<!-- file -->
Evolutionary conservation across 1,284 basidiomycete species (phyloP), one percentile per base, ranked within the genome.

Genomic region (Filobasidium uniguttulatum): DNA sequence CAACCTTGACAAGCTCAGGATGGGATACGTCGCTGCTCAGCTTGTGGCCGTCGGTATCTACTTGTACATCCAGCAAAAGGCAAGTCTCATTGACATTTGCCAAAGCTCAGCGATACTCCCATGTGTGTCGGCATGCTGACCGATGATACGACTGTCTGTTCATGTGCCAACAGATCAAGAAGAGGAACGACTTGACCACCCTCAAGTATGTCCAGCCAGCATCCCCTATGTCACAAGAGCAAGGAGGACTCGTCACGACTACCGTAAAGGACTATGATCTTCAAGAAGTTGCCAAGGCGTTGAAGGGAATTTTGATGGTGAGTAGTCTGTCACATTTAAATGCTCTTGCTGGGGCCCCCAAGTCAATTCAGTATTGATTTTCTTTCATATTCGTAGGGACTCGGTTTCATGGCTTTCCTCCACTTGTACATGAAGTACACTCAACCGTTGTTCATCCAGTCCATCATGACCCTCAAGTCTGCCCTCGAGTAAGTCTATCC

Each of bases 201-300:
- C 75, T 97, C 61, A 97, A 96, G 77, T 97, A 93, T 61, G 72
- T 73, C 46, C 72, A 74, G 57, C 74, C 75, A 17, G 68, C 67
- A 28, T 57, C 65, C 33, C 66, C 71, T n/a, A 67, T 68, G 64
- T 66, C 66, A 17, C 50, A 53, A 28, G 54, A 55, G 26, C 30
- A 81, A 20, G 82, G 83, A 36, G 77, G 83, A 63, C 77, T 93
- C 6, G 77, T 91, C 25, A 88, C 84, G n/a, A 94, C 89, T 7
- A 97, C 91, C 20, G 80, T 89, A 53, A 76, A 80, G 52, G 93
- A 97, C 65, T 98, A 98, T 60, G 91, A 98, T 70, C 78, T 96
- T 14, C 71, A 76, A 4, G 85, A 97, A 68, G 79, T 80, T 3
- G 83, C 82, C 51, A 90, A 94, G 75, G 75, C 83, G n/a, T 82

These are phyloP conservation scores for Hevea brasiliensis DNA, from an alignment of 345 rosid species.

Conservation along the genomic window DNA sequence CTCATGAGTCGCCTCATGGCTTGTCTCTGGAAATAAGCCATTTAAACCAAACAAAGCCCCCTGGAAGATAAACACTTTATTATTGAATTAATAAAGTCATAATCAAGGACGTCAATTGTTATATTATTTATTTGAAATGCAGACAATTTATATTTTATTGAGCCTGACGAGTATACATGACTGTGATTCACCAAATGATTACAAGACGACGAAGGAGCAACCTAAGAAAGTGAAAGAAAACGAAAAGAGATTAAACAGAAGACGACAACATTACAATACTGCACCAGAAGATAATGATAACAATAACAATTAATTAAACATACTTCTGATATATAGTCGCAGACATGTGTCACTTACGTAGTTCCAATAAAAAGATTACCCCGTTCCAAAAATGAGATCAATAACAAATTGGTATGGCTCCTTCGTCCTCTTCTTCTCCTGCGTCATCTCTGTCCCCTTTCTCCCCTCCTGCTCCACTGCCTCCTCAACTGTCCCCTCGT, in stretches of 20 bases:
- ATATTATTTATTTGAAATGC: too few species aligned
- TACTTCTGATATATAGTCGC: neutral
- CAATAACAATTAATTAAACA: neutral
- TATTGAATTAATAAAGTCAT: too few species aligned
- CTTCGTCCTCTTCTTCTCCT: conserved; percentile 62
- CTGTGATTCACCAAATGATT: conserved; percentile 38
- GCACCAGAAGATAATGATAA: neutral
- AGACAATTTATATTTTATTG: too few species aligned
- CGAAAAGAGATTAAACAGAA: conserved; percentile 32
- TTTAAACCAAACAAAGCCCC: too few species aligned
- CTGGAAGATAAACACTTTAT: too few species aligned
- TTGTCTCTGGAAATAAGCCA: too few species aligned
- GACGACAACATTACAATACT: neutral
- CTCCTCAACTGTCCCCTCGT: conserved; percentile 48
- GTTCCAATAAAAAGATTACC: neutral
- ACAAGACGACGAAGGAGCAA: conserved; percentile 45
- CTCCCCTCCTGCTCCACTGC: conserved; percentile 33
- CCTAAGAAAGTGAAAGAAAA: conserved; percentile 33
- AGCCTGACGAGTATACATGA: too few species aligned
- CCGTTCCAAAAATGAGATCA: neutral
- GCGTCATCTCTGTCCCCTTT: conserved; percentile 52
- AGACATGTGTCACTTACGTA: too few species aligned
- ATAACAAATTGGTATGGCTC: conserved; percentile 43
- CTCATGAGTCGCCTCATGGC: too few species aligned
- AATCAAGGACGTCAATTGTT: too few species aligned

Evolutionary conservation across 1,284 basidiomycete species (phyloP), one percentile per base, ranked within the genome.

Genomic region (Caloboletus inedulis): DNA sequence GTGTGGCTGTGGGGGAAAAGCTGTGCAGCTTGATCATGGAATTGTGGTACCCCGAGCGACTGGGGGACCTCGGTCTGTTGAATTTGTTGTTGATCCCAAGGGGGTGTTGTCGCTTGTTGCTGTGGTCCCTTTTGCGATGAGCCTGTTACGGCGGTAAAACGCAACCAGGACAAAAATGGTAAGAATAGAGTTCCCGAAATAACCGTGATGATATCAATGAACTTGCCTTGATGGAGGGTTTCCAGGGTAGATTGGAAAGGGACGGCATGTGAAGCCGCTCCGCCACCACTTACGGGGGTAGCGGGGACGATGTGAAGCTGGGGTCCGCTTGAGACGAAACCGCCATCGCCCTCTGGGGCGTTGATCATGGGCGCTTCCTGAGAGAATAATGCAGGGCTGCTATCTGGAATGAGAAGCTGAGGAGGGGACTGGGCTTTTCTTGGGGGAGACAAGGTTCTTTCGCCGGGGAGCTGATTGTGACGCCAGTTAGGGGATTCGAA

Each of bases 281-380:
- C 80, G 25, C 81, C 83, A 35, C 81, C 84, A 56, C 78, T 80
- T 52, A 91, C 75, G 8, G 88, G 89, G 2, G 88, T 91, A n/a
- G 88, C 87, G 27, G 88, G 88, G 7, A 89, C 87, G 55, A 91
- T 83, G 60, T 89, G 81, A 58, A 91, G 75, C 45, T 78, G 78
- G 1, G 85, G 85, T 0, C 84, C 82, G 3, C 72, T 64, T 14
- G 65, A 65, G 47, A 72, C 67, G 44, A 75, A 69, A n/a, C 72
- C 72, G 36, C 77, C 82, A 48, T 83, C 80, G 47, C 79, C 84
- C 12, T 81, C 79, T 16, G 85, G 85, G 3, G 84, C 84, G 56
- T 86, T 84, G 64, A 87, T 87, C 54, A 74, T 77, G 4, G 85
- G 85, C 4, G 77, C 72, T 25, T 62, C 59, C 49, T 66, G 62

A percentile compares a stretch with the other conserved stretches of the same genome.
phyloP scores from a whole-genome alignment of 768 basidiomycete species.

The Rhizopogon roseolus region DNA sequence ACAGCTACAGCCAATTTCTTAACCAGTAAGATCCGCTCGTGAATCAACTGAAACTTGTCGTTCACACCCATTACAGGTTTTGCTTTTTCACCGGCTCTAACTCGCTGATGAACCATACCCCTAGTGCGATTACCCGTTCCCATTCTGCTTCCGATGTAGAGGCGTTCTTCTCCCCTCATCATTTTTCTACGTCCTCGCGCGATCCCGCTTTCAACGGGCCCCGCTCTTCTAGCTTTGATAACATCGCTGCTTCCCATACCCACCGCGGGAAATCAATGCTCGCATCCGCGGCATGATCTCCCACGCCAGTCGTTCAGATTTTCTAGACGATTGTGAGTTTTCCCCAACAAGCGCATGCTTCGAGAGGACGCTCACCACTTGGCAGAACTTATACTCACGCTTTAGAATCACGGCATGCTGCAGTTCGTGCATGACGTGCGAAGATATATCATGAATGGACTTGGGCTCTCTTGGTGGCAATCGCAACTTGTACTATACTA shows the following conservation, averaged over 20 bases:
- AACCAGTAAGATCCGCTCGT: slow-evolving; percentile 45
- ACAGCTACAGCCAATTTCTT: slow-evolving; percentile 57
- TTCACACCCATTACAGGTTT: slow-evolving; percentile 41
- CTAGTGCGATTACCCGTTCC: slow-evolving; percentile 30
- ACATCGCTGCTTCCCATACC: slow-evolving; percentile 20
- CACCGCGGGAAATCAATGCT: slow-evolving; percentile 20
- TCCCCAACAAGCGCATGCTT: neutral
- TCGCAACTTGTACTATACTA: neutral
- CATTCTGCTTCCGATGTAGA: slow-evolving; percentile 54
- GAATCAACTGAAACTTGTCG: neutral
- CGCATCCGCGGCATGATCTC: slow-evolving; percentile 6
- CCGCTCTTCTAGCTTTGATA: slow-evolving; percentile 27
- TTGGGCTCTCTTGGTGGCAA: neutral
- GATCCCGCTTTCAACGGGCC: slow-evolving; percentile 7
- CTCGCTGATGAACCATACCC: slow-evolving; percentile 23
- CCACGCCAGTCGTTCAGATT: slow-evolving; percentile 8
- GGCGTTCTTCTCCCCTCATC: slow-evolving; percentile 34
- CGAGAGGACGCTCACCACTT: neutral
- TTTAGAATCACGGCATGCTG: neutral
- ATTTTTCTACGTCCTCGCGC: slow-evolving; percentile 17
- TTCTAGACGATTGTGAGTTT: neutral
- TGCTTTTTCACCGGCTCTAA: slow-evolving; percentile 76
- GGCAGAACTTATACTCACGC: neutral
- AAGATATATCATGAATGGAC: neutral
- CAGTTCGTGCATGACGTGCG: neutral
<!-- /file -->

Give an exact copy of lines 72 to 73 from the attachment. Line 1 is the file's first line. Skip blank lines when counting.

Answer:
- CCACGCCAGTCGTTCAGATT: slow-evolving; percentile 8
- GGCGTTCTTCTCCCCTCATC: slow-evolving; percentile 34